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Charles Gounod (1818-1893)

Gounod was one of France’s premiere composers, standing alongside Jules Massenet and Jacques Meyerbeer. Born in 1818, he won the prestigious Prix de Rome before he was 20.  But during his studies in Rome he focused not on the composition of opera, but on sacred music. Indeed, throughout his life, Gounod was fascinated with religious music. In 1843, he returned to Paris and took the position as organist of Mission Etrangères. Later that year he wrote the mass "Messe Sollennelle," which launched his reputation as a noteworthy composer.

In 1851, Gounod wrote his first opera Sapho, but it took another 8 years for Gounod to produce his first great opera, Faust.  Based on a classic German legend, the character of Faust makes a pact with the Devil. The tale has received treatments from many of the world's greatest artists:  musical works by Hector Berlioz and Franz Liszt, etchings by Rembrandt, numerous ballets, and literary works by Christopher Marlowe, Thomas Mann, and Goethe.  It is the first part of Goethe's play that serves as the model for Gounod’s opera.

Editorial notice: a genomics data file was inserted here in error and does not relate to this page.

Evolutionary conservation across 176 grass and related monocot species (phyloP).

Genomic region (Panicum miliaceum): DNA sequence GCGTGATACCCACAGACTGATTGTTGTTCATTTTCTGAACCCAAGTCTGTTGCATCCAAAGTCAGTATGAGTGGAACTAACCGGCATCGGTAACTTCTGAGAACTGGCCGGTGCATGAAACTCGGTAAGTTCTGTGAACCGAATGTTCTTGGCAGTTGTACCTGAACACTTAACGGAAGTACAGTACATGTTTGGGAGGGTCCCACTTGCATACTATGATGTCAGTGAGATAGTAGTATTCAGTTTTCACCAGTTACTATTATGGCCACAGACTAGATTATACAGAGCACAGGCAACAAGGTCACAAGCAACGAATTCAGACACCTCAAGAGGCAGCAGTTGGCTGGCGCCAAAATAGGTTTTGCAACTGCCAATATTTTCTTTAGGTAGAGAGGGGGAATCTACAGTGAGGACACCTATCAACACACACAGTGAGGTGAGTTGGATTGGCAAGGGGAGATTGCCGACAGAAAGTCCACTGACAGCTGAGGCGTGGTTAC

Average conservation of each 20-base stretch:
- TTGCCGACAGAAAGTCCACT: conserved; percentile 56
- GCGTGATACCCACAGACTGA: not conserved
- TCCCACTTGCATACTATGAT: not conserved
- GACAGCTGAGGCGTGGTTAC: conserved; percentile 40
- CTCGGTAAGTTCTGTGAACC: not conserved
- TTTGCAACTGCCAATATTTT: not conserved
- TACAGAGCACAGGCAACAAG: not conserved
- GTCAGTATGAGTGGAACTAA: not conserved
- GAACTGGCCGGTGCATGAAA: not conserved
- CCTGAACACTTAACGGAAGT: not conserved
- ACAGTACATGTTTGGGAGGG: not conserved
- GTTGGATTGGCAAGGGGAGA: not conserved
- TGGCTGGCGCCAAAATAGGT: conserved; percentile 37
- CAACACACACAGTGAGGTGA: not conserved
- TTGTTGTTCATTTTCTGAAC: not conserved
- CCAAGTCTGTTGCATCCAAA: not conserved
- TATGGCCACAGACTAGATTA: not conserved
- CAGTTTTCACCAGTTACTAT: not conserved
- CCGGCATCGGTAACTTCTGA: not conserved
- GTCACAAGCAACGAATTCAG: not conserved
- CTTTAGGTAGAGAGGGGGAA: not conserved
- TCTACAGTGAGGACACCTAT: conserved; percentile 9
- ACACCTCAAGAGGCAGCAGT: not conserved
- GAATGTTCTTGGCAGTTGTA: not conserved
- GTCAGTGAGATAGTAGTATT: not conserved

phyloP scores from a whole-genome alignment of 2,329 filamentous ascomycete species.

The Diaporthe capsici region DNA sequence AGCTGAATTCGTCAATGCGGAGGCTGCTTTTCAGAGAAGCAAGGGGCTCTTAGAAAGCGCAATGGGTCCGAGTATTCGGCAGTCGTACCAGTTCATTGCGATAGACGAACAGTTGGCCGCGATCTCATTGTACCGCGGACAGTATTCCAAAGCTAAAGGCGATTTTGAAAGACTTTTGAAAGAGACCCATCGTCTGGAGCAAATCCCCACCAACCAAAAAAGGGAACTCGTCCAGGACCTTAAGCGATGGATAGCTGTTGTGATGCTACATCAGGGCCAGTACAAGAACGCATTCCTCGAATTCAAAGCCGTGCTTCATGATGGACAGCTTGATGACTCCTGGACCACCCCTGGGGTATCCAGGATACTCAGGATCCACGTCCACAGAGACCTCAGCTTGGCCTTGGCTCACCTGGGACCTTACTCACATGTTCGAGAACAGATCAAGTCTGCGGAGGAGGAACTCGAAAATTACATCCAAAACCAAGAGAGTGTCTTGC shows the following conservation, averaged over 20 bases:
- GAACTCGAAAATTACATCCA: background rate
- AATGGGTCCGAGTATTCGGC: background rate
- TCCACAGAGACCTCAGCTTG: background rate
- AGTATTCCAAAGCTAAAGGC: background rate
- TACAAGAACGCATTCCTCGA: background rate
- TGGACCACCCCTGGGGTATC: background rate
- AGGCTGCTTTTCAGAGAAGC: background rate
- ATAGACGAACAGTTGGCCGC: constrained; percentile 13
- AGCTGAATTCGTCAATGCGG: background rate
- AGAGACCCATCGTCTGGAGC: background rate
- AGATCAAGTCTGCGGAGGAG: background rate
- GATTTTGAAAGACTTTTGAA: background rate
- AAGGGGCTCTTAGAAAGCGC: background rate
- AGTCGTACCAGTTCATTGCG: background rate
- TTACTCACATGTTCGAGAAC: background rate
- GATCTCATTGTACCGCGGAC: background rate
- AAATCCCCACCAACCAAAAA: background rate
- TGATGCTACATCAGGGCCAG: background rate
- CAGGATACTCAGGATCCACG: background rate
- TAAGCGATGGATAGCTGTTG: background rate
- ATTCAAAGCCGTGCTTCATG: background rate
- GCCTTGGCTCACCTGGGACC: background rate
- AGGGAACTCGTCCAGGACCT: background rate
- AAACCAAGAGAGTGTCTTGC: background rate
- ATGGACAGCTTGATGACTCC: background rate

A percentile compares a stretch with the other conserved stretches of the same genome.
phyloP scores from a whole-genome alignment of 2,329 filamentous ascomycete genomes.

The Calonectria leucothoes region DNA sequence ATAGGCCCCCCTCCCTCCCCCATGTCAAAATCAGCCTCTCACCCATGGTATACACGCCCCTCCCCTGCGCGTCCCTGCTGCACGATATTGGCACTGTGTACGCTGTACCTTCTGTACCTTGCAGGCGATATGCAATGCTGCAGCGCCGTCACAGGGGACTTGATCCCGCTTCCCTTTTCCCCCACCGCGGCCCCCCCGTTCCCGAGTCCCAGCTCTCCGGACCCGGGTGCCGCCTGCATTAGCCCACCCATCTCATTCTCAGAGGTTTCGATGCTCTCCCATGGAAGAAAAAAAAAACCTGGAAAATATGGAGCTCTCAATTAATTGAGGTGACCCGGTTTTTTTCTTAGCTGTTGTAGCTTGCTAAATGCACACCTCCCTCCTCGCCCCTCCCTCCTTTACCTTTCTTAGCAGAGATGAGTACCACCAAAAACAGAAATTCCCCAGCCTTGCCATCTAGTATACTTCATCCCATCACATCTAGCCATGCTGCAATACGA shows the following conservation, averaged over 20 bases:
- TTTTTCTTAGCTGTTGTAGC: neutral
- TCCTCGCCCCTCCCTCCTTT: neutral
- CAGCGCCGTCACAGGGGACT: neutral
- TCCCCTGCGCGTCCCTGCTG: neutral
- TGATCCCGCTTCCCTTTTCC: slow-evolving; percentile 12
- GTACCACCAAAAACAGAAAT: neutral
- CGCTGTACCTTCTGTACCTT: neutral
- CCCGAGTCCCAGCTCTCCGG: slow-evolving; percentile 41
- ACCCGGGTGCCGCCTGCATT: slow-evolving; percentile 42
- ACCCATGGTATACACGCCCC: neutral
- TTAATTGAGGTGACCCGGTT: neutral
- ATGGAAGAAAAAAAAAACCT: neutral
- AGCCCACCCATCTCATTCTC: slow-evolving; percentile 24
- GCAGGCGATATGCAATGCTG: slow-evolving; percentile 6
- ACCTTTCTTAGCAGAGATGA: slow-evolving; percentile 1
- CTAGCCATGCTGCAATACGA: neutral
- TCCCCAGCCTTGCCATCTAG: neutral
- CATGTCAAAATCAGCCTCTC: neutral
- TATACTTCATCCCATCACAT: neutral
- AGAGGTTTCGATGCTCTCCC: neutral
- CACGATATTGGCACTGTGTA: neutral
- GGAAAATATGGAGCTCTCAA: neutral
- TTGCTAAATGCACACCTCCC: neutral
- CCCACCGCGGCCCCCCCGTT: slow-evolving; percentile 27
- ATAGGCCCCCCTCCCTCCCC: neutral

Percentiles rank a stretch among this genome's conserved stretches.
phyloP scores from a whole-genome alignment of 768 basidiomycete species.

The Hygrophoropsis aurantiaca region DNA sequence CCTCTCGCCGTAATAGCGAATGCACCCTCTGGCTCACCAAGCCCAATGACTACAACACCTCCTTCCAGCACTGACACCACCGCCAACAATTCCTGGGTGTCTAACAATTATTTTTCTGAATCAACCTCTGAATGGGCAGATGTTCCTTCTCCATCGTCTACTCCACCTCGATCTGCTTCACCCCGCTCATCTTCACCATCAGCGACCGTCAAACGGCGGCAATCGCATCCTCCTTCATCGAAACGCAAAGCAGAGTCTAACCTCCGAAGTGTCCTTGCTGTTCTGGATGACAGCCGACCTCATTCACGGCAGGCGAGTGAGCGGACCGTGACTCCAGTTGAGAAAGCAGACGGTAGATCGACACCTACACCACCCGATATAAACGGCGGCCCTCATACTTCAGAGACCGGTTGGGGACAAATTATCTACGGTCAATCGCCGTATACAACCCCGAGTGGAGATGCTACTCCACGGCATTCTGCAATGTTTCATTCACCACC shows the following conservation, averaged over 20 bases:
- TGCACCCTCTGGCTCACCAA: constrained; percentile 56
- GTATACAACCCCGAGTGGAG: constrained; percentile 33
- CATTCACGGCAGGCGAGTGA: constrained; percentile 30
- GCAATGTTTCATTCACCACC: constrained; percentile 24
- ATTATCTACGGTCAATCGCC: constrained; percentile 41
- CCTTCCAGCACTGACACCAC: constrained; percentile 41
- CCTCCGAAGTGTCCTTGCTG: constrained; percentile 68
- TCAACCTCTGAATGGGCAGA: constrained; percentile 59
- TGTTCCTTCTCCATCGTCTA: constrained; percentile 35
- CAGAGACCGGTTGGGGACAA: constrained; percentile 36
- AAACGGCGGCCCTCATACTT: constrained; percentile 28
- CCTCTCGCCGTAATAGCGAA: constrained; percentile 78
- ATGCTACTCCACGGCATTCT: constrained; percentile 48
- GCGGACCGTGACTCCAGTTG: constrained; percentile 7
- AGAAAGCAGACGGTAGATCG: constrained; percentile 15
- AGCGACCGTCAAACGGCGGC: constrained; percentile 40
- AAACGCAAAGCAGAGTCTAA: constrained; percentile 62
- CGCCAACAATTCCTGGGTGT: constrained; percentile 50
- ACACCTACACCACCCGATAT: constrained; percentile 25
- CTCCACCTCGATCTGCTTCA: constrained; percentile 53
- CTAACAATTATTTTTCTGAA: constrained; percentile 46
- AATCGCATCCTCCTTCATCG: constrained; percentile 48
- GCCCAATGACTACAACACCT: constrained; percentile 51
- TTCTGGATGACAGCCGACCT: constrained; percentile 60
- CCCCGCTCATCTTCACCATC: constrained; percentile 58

Originally composed with spoken dialogue, the first performances of Gounod’s Faust in 1859 at the Theatre-Lyrique in Paris were not well received. It was up to the publisher Antoine Choudens and Gounod to revise the work into a grand opera with great spectacle. Its subsequent performance in 1862 was a hit, ensuring its lasting place in the operatic repertoire ever since.  Throughout the 20th century, Faust remained the most popular opera at the Metropolitan Opera, having received more performances at the Met than any other work in the repertoire.

Gounod's other great works include an improvisation of a melody over the C major Prelude from J.S. Bach's The Well-Tempered Clavier.  In 1859 Gounod set the words of Ave Maria to this melody, resulting in his composition Ave Maria, a setting that became world-famous. He also wrote Inno e Marcia Pontificale, now the official national anthem of the Vatican City.



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